Facilitators of the event include the University of Iowa Biology, Earth and Environmental Sciences, Office of Sustainability and the Environment, The Iowa Raptor Project, UI Museum of Natural History, the Iowa City Science Booster Club, and 10 visiting Interdisciplinary Evolutionary Sciences research students with additional support from the Center for Global and Regional Environmental Research.

The event will be hosted at the Prairie Reconstruction Project Site at the UI Ashton Cross Country Course and will go from nine am to noon. Free registration is open for the event on the University of Iowa events calendar website. 

The University of Iowa Outlines 2030 Sustainability Goals


Maxwell Bernstein | May 8, 2020

The University of Iowa has outlined six new goals to focus on reducing greenhouse gas emissions, increasing sustainability literacy, and education by 2030 according to a Iowa Now. These goals are a collaboration between the 2030 UI Sustainability Task Force which includes: faculty, staff, and students. 

As provided in the press release the goals framework include:

  1. Reducing greenhouse gas emissions by 50% and to pursue a renewable energy supply strategy through energy conservation and a comprehensive decarbonization plan.
  2. Embed sustainability into campus culture. 
  3. Expand sustainability research, scholarships, and create opportunities for researchers to find solutions. 
  4. Use campus as a “living laboratory” for sustainability education and exploration by increasing opportunities for students and researchers to use sustainability as a means for education. 
  5. Provide students with skills and knowledge to be sustainable in a 21st century society.
  6. Facilitate knowledge exchange among the campus community, the state of Iowa, the country, and the world by creating partnerships. 

Some achievements that the university has made since 2010, according to Iowa Now, include:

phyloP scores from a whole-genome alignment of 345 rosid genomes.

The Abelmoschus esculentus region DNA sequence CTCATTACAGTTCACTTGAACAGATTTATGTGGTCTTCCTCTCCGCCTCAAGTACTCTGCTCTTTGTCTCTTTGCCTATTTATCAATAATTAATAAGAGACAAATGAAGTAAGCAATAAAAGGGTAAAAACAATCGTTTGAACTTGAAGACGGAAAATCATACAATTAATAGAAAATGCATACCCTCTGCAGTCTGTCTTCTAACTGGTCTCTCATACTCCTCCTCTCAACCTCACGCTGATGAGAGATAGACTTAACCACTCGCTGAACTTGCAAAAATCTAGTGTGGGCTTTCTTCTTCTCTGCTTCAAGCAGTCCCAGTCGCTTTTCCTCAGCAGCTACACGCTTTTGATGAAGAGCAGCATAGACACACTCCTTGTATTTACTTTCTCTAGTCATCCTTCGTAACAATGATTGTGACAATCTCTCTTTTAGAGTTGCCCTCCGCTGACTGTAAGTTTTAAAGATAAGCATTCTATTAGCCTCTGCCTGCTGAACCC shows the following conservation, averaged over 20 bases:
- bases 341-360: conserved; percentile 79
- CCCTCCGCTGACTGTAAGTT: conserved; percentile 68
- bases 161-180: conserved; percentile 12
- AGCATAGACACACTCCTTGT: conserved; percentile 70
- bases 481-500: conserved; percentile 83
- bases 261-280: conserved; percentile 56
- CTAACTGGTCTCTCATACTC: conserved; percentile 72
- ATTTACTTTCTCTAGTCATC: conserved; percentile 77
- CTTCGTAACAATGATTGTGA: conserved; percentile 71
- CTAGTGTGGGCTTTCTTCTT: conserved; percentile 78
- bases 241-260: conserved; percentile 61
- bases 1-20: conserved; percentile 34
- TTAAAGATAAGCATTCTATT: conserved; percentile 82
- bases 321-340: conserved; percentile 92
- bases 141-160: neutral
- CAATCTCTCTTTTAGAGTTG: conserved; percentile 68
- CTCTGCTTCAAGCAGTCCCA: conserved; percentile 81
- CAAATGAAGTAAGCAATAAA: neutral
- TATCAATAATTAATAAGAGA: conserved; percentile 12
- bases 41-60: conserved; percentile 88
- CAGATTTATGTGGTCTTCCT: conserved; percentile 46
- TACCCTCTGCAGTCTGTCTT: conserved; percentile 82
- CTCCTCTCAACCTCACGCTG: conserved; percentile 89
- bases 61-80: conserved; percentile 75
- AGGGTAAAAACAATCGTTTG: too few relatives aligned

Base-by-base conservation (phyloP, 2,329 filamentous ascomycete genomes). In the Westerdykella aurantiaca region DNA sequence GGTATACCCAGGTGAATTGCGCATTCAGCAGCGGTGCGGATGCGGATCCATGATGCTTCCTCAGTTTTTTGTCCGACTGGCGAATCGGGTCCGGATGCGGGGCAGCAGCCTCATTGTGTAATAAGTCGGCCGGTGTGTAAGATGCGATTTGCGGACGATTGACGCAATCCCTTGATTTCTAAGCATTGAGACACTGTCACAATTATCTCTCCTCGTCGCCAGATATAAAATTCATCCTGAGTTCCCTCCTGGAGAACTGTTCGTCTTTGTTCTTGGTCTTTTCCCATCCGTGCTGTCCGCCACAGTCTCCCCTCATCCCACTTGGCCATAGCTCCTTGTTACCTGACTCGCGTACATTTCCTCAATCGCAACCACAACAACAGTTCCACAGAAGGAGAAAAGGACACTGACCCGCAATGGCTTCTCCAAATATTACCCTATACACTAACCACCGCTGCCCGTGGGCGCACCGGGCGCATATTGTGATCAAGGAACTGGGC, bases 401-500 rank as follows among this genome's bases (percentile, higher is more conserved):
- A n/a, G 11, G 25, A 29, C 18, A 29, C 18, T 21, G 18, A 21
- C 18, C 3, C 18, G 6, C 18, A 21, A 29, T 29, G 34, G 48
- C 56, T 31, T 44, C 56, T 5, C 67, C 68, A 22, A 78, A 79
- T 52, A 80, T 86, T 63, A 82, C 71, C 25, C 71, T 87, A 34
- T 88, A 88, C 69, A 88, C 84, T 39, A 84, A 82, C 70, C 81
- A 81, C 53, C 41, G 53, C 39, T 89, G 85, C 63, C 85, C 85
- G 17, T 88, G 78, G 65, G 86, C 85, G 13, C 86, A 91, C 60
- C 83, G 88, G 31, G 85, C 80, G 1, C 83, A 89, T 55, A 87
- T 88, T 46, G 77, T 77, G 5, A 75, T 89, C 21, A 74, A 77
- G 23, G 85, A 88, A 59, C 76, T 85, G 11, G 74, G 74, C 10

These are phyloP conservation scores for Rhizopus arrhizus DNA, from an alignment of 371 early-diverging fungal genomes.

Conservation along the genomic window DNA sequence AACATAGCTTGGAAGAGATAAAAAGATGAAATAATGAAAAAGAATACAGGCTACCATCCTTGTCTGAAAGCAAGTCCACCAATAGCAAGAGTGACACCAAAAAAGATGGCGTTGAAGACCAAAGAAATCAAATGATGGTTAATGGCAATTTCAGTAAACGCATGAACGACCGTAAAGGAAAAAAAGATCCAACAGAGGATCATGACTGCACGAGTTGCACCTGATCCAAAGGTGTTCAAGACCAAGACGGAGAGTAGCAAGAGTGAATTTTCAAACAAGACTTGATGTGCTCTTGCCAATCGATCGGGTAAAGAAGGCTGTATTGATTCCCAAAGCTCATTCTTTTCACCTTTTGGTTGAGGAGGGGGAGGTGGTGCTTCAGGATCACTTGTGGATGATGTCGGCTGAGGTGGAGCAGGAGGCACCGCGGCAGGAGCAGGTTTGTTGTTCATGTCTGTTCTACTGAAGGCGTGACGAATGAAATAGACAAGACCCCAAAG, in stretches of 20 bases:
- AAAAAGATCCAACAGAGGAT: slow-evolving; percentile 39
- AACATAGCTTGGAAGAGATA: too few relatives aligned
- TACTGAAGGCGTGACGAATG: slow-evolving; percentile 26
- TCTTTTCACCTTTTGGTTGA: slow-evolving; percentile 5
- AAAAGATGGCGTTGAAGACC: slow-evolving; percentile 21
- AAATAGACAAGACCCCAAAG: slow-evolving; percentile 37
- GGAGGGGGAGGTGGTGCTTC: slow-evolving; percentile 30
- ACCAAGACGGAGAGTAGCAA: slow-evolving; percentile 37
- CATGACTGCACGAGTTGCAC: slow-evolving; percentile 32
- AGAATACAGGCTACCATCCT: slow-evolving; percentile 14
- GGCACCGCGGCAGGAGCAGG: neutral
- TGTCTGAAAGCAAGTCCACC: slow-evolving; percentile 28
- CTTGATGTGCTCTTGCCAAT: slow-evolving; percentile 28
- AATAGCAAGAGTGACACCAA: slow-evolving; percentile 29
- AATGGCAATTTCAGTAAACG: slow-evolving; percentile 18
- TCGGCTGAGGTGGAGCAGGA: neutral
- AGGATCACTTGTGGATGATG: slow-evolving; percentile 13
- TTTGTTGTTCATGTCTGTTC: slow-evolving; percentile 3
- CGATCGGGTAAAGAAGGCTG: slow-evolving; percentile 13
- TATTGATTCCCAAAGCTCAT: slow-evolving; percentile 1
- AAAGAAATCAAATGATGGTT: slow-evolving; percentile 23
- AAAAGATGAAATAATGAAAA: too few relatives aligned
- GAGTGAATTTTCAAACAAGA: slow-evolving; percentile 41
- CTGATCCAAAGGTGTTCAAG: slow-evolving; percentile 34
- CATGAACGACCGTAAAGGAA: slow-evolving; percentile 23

• Total energy usage is slightly lower regardless of 15 new buildings and additional campus changes.
  • 40% of UI energy consumption comes from renewable energy sources. 
  • 75% reduction in annual coal consumption.
  • 50% of UI’s purchased power comes from wind energy. 

UI enters final year for 2020 sustainability goals


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UI EV vehicle charging station (via a 2018 Office of Sustainability Report. )

Julia Poska | January 1, 2020

In 2010, former University of Iowa President Sally Mason announced the 2020 Vision: The University of Iowa’s Sustainability Targets. It laid out out sustainability goals to reach within the next decade, which began today. 

The goals were as follows:

1. Become a Net‐negative Energy Consumer

This goal indicated that the university should consume less energy in 2020 than it did in 2010, despite projected growth. Building energy consumption reports from The Sustainability Tracking, Assessment & Rating System (STARS) indicate energy energy consumption growth from 2005 to 2013 and 2013 to 2018. A 2018 presentation to the campus faculty council, though, provided data indicated that energy consumption was below the baseline, if baseline included projected consumption for new buildings.

2. Green Our Energy Portfolio

The document indicated that the University would consume 40% renewable energy in 2020. Since 2010, the university has increased production of energy through renewable biomass sources like oat hulls and miscanthus grass in the on-campus power plant. A 2018 presentation to the campus faculty council reported 17% renewable energy in 2017.

3. Decrease Our Production of Waste

This goal indicated that the university would “divert” (meaning recycle or compost” 60% of waste by 2020. The Office of Sustainability has since implemented a “tiny trash” program to encourage recycling and a dorm room composting program. The most recent data, for 2017, indicates a 38% diversion rate.

4. Reduce the Carbon Impact of Transportation

The university aimed to reduce per-capita fossil fuel emissions from campus transportation methods by 10%. A 2018 report to the university’s staff council reported a 14% reduction in per-capita transportation emissions, due in part to the campus’s fleet of electric vehicles and solar charging station.

 

5. Increase Student Opportunities to Learn and Practice Principles of Sustainability

6. Support and Grow Interdisciplinary Research in Sustainability‐focused and Related Areas

7. Develop Partnerships to Advance Collaborative Initiatives, both Academic and Operational

The last three goals provided qualitative measures, more difficult to measure and assess directly. The university undoubtedly provides  sustainability opportunities for students, in both practice and research, and has fostered numerous collaborative initiatives.

Stay tuned over the next 364 days to see whether these goals are fully met.